Virtual reality gaming has not been a common or popular genre until the last 10 years when VR headsets became available to the average gamer through PlayStation VR and Facebook's creation of the Occulus.
Video game developer J. Roscowe of SuperSane Games loves this niche market and its newfound affordability and accessibility to new gamers and veteran VR gamers alike.
"If it wasn't for the Facebook VR headsets and the PlayStation VR headsets, it would still be a super niche market," Roscowe told Black eSports Network. "People always thought it was gonna be a niche thing. I've kind of been waiting for this time since I was like, a little kid. It's an exciting time, and it's a brand new medium."
And so, his time has come, with an in-game anime.
Bakemono: Demon Brigade Tenmen Unit 01, SuperSane Games upcoming VR game, is a lore-heavy science fiction anime video game that takes place well into the future where Earth is a royal feudal system, Mars is colonized and united into a single federation, and a group of pilots (along with our video game's protagonist) are empaths who are weaponized into soldiers using the grief and anger of citizens to fuel them.
The "in-game anime" phrase is essential to the telling of the story. You are playing a video game, still having missions and maneuvers as you would any other VR game, but there's a viewing aspect to the game.
The backstory, the worldbuilding, the animated cut scenes, and the voiceovers you hear all help the story go along in an anime-style, television-watching view. Like all animes, this video game has societal commentary touching on topics like the military-industrial complex, the treatment of military veterans, and meritocratic commercial systems.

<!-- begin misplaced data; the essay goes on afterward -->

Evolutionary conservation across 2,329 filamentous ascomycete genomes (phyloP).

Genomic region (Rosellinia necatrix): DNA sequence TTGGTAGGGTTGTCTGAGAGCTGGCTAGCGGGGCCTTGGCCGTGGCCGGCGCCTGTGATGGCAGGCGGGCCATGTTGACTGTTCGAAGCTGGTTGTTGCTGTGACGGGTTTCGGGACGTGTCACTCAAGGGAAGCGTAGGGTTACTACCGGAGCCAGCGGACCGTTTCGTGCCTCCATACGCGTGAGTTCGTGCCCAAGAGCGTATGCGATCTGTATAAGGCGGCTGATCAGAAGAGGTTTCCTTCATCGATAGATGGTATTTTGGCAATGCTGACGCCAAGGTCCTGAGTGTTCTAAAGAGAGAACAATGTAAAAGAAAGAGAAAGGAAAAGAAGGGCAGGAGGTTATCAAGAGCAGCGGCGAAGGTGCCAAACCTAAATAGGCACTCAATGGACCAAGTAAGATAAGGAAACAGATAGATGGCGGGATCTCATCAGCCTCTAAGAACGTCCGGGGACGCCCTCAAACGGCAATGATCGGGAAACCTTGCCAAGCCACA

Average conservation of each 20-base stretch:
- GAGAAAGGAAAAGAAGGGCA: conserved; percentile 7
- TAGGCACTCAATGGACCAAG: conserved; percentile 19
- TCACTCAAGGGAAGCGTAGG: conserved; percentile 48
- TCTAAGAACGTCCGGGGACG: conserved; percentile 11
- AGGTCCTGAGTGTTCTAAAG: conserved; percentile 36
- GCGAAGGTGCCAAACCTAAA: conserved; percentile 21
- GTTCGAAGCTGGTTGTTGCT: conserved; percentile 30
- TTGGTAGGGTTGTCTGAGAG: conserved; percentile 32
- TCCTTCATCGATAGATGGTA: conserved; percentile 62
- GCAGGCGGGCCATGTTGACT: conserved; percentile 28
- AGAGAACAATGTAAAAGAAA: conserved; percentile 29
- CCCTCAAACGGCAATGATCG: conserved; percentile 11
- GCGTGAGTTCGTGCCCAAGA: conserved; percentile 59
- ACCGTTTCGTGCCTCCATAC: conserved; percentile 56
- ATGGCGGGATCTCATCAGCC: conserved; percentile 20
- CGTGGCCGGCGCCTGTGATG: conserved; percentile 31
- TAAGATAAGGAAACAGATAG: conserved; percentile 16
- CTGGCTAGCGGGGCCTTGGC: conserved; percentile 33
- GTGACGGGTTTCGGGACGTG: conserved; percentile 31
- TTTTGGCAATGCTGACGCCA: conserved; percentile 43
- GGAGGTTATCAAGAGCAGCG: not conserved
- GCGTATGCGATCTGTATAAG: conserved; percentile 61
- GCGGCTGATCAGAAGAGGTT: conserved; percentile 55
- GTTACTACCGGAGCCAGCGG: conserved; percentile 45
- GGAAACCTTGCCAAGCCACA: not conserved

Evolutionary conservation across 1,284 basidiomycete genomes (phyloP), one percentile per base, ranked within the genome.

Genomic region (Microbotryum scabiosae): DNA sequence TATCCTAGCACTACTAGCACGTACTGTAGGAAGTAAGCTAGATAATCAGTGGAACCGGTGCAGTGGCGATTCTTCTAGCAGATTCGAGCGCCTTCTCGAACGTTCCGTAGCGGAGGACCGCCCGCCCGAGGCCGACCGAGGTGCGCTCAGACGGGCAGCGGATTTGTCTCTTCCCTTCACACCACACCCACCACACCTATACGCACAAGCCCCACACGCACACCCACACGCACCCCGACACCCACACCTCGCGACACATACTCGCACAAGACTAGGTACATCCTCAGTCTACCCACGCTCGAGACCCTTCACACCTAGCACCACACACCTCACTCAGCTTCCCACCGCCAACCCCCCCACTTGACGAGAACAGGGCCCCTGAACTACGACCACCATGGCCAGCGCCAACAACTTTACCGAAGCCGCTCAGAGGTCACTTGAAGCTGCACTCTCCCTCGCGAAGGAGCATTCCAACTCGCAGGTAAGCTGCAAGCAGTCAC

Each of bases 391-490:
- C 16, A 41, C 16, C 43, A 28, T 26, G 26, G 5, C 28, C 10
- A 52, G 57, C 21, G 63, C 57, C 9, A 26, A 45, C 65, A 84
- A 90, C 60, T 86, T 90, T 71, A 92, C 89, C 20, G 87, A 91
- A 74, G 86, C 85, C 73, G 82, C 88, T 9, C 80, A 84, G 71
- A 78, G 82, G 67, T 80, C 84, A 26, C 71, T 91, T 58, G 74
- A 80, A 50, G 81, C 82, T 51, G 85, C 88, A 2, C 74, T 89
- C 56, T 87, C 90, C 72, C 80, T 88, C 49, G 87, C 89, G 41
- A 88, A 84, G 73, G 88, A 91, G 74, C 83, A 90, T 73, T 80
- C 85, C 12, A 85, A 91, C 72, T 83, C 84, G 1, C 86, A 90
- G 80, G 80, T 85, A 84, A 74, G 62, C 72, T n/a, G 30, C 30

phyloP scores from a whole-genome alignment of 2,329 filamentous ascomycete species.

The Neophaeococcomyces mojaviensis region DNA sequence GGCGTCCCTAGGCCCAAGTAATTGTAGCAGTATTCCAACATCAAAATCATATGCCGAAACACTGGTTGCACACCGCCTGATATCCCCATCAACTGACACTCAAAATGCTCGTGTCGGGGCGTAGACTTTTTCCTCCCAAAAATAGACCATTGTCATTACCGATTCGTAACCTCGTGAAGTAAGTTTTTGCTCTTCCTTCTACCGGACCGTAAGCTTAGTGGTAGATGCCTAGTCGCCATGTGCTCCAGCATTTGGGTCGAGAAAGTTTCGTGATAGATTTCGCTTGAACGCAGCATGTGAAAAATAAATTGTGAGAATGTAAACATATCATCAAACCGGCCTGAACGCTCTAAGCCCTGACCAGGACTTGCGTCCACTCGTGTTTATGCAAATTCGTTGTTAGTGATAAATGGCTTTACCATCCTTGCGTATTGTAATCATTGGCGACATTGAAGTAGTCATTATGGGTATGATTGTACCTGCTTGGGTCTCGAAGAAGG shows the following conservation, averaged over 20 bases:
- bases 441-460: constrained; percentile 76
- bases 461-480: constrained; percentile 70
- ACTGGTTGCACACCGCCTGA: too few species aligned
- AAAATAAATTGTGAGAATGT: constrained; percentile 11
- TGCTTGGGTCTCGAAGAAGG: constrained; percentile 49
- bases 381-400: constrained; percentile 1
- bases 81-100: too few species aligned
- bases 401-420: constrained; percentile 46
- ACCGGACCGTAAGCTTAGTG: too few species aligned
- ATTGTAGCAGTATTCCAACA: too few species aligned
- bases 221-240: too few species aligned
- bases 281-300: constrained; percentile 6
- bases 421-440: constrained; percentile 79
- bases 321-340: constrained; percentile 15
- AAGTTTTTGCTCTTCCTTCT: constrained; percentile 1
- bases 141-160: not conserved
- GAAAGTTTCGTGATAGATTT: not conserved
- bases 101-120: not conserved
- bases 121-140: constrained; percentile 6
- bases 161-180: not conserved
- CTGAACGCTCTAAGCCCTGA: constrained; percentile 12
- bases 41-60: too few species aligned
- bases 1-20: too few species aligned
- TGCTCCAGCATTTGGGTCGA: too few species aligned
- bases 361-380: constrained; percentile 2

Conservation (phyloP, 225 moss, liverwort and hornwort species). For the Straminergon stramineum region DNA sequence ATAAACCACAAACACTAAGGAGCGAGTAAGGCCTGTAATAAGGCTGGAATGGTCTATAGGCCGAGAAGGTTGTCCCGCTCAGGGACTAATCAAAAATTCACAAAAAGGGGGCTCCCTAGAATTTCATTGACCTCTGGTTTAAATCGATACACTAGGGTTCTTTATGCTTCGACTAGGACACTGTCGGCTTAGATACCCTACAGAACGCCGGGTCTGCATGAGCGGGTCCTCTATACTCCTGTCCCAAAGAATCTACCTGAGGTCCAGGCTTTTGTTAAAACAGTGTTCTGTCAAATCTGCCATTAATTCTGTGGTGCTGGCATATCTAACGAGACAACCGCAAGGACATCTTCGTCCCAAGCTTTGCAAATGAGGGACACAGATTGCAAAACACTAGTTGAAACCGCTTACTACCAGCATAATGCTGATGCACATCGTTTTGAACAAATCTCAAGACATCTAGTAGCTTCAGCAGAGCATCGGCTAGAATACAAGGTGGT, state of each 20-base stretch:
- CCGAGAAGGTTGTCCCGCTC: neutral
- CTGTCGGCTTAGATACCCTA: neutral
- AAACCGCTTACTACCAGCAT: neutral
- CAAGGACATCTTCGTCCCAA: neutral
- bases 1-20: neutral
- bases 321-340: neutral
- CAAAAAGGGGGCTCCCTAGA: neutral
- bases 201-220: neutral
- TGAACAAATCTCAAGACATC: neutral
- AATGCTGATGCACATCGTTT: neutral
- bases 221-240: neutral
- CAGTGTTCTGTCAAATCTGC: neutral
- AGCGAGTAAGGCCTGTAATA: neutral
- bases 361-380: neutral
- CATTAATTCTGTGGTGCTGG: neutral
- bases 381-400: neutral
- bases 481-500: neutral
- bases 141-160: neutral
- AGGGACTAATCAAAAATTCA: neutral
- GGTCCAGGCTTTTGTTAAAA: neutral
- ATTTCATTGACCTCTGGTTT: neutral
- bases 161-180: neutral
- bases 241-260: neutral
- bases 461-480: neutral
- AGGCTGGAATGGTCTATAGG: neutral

"From a VR point of view, I'm doing a lot of stuff that people don't feel comfortable doing," he said. "I know there's a niche market of people who have played all these VR games, and their tolerance for them is way higher than the newcomer...so I just wanted to make something [for them].
"Everybody's like, 'You're trying to make a fighting game in VR?' and I'm like, 'Yeah.'"
J. Roscowe explained, "People thought it was gonna be a niche thing until we got: A) To the point where you could have a real experience; and B) the field of vision--how much extra peripheral vision you have.
"The thing about VR that's awesome is the control scheme allows you to do a lot of things we could not do before. Like, being able to shoot in two different directions and fly in any direction at the same time.
"It's fun for me to be on the top of a building, cut the jets off, and fall all the way to the ground... That's all I wanted to do when I was a kid. And I was like, 'One day, I'm gonna make a game where you can do just that,' and that's what [Bakemono] is."
A veteran VR gamer himself, the immersive experience that VR gives the gamer excites J. Roscowe because the player has to do all the actions and movements themselves.
"When you play third-person games, you press a button, and they do the animation for you. In VR, [the players] have to do it, which is awesome and hilarious."
Roscowe has seen people drop their guns in first-person shooter VR games; he's watched people run out of breath while making running motions in Fortnite-like VR games.
He doesn't just make VR games, he plays them too, owning multiples VR headsets, including two Facebook Occulus headsets, the original Quest, and an Index headset.
"You have to have them all--that's the one thing that sucks right now," he said. "There's no cross-platform hardware...for anything."
All the games Roscowe wants to do, even if they're not animes like Bakemono: Demon Brigade Tenmen Unit 01, will still be animated.
"I know every game I'm gonna make," he said. "I have them all planned out."
He's "lived a colorful life," and these experiences have allowed him to create characters and stories for his games and encourage other game developers to do the same.
"Take whatever happens and put it in the story. Don't be discouraged...and do what you want to do."